About the "Apostrophe"
For years Pallotta TeamWorks was located in an array of disconnected, cramped, largely
un-air-conditioned offices spaces in the landmark known as Crossroads of the World in Hollywood.
By 2001 the company was growing too rapidly for Crossroads to effectively accommodate it any longer. A new and completely empty 47,000
square-foot tilt-up (called this because the walls are built flat and then tilted up during construction) warehouse was located in the Atwater Village area of Los Angeles. The company had a budget of $2 million, or about $40 per square foot, to turn the empty warehouse into suitable office space. The going rate for such a project was typically a minimum of $80 a square foot. At $40 per square foot, there wasn't even enough budget to heat and air-condition the space, so a creative approach was required. The constraints ended up giving rise to an extraordinary design exercise.
The company hired the firm of Clive Wilkinson & Associates (CWA), which had conceived other extremely creative designs with warehouse spaces. The firm's website described the dilemma: "...to create an inspiring new headquarters for them in a raw warehouse with a shoestring budget. After a preliminary budget analysis, it emerged that they had insufficient funds to even air-condition the space." The building materials would not include marble or mahogany, but rather raw exposed lumber, shipping containers, and tents. The inside of the office would end up looking like the outside of Pallotta TeamWorks' own events.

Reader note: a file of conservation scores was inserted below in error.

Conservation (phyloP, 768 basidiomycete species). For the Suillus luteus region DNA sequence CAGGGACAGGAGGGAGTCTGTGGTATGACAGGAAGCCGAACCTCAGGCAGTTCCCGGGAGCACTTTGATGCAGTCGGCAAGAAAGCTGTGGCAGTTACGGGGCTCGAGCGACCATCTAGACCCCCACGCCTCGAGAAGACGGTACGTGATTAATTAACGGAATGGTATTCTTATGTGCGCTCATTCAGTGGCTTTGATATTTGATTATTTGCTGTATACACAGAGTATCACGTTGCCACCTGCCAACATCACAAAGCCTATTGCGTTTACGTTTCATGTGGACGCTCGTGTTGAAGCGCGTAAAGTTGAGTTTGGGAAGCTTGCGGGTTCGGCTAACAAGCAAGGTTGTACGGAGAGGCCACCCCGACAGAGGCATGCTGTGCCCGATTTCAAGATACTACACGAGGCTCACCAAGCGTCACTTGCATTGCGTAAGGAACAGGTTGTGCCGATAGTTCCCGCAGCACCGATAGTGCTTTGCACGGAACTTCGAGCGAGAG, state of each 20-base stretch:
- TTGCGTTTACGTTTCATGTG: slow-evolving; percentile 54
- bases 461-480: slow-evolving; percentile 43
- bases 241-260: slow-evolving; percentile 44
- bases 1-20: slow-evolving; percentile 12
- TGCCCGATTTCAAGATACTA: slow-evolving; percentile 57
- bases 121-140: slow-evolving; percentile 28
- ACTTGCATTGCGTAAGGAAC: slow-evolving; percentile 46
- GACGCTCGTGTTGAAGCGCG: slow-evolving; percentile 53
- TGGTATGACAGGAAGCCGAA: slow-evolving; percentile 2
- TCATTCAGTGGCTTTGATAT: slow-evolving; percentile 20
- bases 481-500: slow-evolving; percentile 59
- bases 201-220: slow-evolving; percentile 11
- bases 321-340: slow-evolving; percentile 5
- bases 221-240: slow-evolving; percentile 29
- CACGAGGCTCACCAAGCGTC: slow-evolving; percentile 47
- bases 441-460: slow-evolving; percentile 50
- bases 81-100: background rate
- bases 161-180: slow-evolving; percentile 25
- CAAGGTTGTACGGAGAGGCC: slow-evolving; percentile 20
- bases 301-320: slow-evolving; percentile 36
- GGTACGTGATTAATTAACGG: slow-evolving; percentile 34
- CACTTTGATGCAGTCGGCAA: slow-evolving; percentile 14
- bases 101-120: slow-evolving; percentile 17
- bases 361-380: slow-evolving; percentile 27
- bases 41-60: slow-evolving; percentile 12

Because there was not enough budget to air-condition the entire space, seven tented villages, or "breathing islands" were created inside the
warehouse (one each for the departments of marketing, pledge office, logistics, creative. Event management, among others) Beautiful white tent tops contained the air inside each space. The tents were anchored to the ground by shipping containers, painted in automotive colors, which doubled as executive offices. CWA noted that "the resulting project generated considerable savings in use over conventional office build-outs, and reinforced the client's message of promoting responsible, sustainable ways of living on this planet."
The American Insitute of Architecture, which gave the building one of its 2002 design awards, offered the following description:
"Clive Wilkinson Architest created a lively work environment in a warehouse despite a low construction budget. Mechanical and electrical systems
were designed to reduce future spending on cooling, heating, and lighting. Skylights maximize daylighting, and air conditioning is limited to areas
where the staff spends most of its time. 'Work neighborhoods' made of tents and shipping containers minimize the volume of conditioned air
required. The awards jury appreciated the project's visual richness and environmental conservation, referring to the office space as 'truly a
California concept - recycling and sustainability at its utmost,' using the containers both for conservation and as important design elements."
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